TURNOUT: This was the turnout at the PAP rally at Bukit Gombak Stadium at 8.20pm. PAP volunteers placed whites chairs on the track, closer to the stage for some of the supporters to sit closer to the stage. Although, some of them still chose to seat on the stadium stands and observe the action from a distance. The crowd had packed their dinner along and some consumed them during the earlier portions of the rally.
TURNOUT: This was the turnout at the PAP rally at Bukit Gombak Stadium, 8.20pm. PAP volunteers placed white chairs on the track, closer to the stage for supporters who wanted to be nearer to the speakers. Others chose to sit on the stadium stands and observe the action from a distance. The crowd had packed their dinner along and some consumed them during the earlier segments of the rally.

 

GETTING CLOSE TO THE ACTION: The more livelier crowd at the PAP rally were seated on the white plastic chairs closer to the stage. They stood up and cheered as Dr Murali first entered the rally site. They shook his hands and wished him luck, before he made his way to the stage.
GETTING CLOSE TO THE ACTION: The livelier crowd at the PAP rally were seated on the white plastic chairs closer to the stage. They stood up and cheered as Dr Murali first entered the rally site. They shook his hands and wished him luck, before he made his way to the stage.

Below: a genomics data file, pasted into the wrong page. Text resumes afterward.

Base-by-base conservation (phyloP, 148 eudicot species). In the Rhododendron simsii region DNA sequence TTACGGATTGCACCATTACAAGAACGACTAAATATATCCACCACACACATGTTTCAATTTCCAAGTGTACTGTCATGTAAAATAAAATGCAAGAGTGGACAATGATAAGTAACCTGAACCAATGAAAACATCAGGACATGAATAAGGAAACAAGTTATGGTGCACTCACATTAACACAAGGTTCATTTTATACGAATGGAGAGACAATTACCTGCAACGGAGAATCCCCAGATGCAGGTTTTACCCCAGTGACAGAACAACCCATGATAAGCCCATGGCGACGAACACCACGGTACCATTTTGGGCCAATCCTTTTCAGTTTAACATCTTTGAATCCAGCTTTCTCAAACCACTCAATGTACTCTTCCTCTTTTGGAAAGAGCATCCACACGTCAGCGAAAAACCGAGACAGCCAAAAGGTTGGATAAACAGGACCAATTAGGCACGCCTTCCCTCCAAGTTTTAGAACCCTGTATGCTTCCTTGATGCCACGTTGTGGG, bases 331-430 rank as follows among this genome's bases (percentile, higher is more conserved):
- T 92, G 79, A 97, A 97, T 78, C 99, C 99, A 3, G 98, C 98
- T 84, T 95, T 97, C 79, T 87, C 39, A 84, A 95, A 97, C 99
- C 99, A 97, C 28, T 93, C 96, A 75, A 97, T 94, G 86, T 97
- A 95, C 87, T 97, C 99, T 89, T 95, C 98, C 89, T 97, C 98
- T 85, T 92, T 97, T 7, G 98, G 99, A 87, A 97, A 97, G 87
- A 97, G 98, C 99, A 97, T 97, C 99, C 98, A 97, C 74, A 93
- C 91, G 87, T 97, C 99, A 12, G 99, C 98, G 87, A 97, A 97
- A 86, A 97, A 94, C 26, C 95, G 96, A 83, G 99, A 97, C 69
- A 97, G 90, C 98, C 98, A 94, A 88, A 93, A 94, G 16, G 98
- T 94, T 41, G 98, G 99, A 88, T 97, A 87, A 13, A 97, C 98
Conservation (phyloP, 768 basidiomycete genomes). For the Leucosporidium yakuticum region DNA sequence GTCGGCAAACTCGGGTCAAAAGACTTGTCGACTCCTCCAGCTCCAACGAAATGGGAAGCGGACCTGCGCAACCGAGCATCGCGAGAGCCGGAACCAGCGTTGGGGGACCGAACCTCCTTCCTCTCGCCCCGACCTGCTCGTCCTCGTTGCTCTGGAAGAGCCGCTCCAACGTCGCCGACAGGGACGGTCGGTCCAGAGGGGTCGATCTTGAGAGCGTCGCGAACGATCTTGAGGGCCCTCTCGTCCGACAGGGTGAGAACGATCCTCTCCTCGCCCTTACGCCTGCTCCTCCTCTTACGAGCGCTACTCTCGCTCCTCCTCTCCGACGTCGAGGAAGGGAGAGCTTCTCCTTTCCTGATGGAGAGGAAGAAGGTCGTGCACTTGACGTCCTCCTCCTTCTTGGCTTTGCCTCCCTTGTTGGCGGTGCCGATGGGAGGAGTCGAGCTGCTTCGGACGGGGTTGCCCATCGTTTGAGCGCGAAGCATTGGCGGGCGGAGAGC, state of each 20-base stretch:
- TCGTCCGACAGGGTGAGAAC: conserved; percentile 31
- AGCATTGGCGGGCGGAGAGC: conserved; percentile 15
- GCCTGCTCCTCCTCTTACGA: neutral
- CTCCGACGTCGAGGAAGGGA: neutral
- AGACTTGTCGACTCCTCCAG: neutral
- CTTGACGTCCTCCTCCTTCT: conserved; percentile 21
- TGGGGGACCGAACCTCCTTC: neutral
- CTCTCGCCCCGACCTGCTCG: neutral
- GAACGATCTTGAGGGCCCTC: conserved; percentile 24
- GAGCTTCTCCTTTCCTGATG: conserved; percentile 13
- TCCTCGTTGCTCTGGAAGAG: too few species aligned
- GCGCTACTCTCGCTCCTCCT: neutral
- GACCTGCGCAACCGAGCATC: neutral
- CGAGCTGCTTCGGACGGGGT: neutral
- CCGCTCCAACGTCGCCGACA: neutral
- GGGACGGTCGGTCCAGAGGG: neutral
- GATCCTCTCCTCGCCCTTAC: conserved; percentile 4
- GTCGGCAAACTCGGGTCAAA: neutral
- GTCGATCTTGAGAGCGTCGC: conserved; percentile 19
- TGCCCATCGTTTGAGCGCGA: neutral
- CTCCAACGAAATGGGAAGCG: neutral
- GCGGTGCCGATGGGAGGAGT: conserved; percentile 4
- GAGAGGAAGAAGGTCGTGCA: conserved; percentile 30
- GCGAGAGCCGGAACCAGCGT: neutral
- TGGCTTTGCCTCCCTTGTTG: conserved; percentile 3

HONEST AND TRUSTWORTHY: Mr Murali was the thrid speaker of the night. He paid tribute to three of his mentors, his dad, Dr Ong Chit Chung, an MP who served in Bukit Batok and Mr Lim Boon Heng, a former MP in Jurong GRC and explained what he had learnt form them respectively. Mr Murali then promised that based on lessons learnt from his mentors, he will serve Bukit Batok to his best, as he said: "My pledge to Bukit Batok residents, I come with a lifetime of experience and lessons learnt from my mentors and my friends. I will work for you with all my heart. He also emphasised that: "When there is a clash between my personal interests and Bukit Batok residents' interest, I will always put Bukit Batok first."
HONEST AND TRUSTWORTHY: Mr Murali was the third speaker of the night. He paid tribute to his dad; Dr Ong Chit Chung, an MP who served in Bukit Batok; and Mr Lim Boon Heng, a former MP in Jurong GRC. Mr Murali explained what he had learnt from each of them, before promising to do his best to serve residents of Bukit Batok. He said: “My pledge to Bukit Batok residents, I come with a lifetime of experience and lessons learnt from my mentors and my friends. I will work for you with all my heart.”